OKLAHOMA CITY—”Oh baby we got jobs tomorrow!” says one jubilant Wesley Clark campaign staffer to another. It’s 10 minutes before 8 p.m., and the crowd gathered at the convention center here has erupted over CNN’s report that Clark has unexpectedly surged into second place in South Carolina from a distant fourth. The information turns out to be flat wrong, and the room calms down. But the staffer’s conclusion was right. She still has a job, and just a few hours ago it looked like she wouldn’t.
For much of the day Tuesday, it appeared that Clark was about to withdraw from the presidential campaign. The early exit polls in Oklahoma showed Clark in third place (though taking into account the presumed margin of error, it was a dead heat). His son, Wes Clark Jr., was speaking about the campaign in the past tense. Only 20 minutes or so before the Clark staffer’s celebratory exclamation, Clark sounded like he was conceding that the Oklahoma primary, rather than marking his first-ever victory in a political campaign, could mark the end of his presidential run. “This could be over, [or] it could be a long way from over,” he said.
But as the returns flowed in and Clark threatened to overtake John Edwards as the first-place candidate on the Oklahoma results displayed on CNN’s crawl, the crowd began sending up a huge cheer every time CNN rotated in the Sooner State numbers. (They watched CNN on a huge TV screen in the smallish room for Clark’s primary night party.) “80 votes! 80 votes! Yeah!” calls out a man watching the election returns with the attentiveness of a football fan during the Super Bowl. With 74 percent of the precincts reporting, Clark goes up by seven votes. “We’re ahead! We’re ahead! We’re ahead!” a supporter screams. It’s the political version of the Giants winning the pennant.
Minutes later, Clark is down again, this time by 63 votes. Then it’s 62 votes. With 80 percent of the precincts reporting, he goes in front of Edwards by 11 votes. Then Edwards takes over by 105 votes, then 62 votes again. But the late precincts break heavily for Clark. With 87 percent of the precincts reporting, Clark is up by 959 votes. “He’s up by a thousand! Clark’s up by a thousand!” With 99 percent of the precincts counted, and up by nearly 1,300 votes, Clark declares victory, even if CNN hasn’t. And he heads to Tennessee to campaign before the Feb. 10 primary there (held on the same day as Virginia’s), instead of going home to Little Rock, as some thought he might.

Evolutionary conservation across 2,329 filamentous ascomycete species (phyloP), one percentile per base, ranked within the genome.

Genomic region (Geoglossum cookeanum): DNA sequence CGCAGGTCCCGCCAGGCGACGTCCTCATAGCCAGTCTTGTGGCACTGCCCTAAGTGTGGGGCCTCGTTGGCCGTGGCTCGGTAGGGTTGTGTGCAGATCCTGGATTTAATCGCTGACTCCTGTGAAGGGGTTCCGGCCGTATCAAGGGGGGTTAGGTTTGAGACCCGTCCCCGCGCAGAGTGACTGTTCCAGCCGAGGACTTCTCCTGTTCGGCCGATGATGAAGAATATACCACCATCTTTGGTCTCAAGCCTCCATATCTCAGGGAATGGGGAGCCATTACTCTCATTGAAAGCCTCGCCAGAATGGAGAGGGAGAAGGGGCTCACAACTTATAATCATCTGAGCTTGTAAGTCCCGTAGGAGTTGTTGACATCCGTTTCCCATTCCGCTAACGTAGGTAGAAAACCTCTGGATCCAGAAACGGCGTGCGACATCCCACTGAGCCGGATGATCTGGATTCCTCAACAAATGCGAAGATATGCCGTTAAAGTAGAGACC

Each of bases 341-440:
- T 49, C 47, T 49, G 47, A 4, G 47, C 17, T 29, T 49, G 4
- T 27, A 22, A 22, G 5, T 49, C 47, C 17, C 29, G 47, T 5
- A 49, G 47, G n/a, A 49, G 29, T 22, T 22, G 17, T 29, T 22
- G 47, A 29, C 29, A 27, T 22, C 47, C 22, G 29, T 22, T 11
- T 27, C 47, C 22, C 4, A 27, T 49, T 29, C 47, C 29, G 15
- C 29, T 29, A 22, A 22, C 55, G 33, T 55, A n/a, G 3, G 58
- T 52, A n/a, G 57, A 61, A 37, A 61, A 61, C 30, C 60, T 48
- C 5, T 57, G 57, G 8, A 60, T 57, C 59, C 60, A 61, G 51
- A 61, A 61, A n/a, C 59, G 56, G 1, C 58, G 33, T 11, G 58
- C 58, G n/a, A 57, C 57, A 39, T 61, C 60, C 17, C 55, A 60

A win’s a win, and some Clark partisans argue that Clark’s Feb. 3 showing trumps Edwards’ decisive South Carolina victory because Clark placed second in three states, while Edwards finished in second place in only two. I don’t buy that. Neither candidate had a particularly strong day. Edwards finished in fourth place in three states, and Clark finished fourth twice, and in Delaware he finished fifth. (For futility, neither compares to Joe Lieberman’s failure to land even 100 votes in North Dakota.) It’s hard to see how either man argues that he deserves to go mano a mano with John Kerry.
At some point, either Clark or Edwards will have to prove that he can win the support of Democratic voters in states in which the Democratic nominee will actually have to campaign in the general election. Clark may be the choice of Oklahoma Democrats, but Oklahoma hasn’t cast its electoral votes for a Democratic presidential candidate since LBJ’s 1964 landslide. South Carolina has been a solid GOP bet for decades—it was one of the six * states to go for Goldwater in ‘64—though it did side with Jimmy Carter in 1976. Granted, Edwards demonstrated the ability to garner significant support in Iowa, but Iowa hasn’t gone Republican since Ronald Reagan’s 1984 rout of Walter Mondale.
In the general-election swing states of New Hampshire, Arizona, Missouri, and New Mexico, the combined number of Clark and Edwards voters fell far short of the number of Kerry voters—by double-digit percentages in each state except Arizona, where Kerry still garnered 9 percent more voters than Clark and Edwards put together.
As Howard Dean might tell the two men, we can do better than this. If not, their campaign staffers won’t have jobs for much longer.
Correction, Feb. 5, 2004: An earlier version of this article erroneously stated that Barry Goldwater carried five states in the 1964 presidential election. He carried six. (Return to the corrected sentence.)